UK: Norse legacy includes humble house mouse

When Vikings came to Britain they brought fear, fire and... the house mouse. New research led by the University of York has used DNA to trace the origins of house mice in the British Isles while a companion study has looked at their relatives in New Zealand.

The research found that mice in the north and west of the British Isles share their lineage with mice in Norway and their distribution is closely aligned to Viking settlement. Mice in other parts of Britain are linked to mice in Germany, reflecting Iron Age movements of people between northern Europe and Britain.

Meanwhile, the research indicates that New Zealand's mice initially arrived with traders and sealers from the British Isles. But the country also has mice that hail from eastern Europe and southern Asia, thanks to settlers from other parts of the world.

Research leader Professor Jeremy Searle of York's department of biology said: "Future studies with mice may help us to document more fine-scale Viking movements such as the colonisation of different parts of Faroe, Iceland and even North America.

"And the cultural mix of people in New Zealand has created a genetic melting pot of mice, which provides us with opportunities for further evolutionary studies."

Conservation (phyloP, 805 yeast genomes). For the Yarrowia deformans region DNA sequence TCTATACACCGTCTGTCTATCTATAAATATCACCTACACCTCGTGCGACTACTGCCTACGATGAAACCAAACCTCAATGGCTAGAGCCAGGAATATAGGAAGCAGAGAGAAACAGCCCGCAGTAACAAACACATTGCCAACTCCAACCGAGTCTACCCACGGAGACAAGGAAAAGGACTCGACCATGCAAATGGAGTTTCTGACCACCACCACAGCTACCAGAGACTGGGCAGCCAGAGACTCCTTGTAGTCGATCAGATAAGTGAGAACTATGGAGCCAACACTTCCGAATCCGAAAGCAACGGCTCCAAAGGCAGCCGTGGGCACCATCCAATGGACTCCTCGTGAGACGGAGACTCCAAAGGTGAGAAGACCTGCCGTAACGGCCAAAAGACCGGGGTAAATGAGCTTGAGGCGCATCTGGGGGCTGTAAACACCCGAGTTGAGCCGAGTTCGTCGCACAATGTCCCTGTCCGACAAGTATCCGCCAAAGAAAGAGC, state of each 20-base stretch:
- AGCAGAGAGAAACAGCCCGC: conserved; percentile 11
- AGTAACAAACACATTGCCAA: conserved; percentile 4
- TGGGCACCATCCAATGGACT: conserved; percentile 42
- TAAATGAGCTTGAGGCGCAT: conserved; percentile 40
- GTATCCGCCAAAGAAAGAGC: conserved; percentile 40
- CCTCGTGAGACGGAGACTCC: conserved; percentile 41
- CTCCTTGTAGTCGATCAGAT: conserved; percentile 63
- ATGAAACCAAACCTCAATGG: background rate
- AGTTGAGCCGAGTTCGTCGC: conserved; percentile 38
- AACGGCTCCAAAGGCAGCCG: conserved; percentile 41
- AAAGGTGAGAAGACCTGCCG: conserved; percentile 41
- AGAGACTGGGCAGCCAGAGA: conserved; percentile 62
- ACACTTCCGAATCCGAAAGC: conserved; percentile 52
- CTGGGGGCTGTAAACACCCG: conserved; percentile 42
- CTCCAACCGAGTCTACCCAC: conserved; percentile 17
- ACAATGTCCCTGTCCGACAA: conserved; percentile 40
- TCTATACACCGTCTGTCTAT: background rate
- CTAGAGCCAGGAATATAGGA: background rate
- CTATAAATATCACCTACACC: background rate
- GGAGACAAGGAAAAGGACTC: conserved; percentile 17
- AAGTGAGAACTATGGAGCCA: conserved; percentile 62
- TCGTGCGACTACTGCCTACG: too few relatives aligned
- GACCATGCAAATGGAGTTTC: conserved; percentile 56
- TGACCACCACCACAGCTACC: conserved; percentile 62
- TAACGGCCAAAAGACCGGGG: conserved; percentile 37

The British research report noted that the colonisation history of Mus musculus was inextricably linked to human movements and should reflect human migrations and trading links as well as colonisation events. It noted that an earlier study of mouse DNA indicated Danish Vikings took mice to Madeira long before the island was officially discovered by the Portuguese.

The research said the link between mice in the north and west of the British Isles and Norway did not necessarily mean Vikings brought the mice to Britain - the transport might have been in the other direction. But Vikings were very good at transporting mice, apparently taking them to places as far flung as Iceland and Greenland.

"The combination in the Viking period of the spread of urbanisation in north-western Europe and the trade facilitated by sophisticated ships capable of travelling substantial distances and carrying large amounts of cargo make the Vikings ideal house mouse vectors," it said.

The studies are Of Mice and (Viking?) Men: Phylogeography of British and Irish house mice, published in Proceedings of the Royal Society B. The New Zealand research is titled The Diverse Origins of New Zealand House Mice.


* John Gerritsen is editor of NZ Education Review.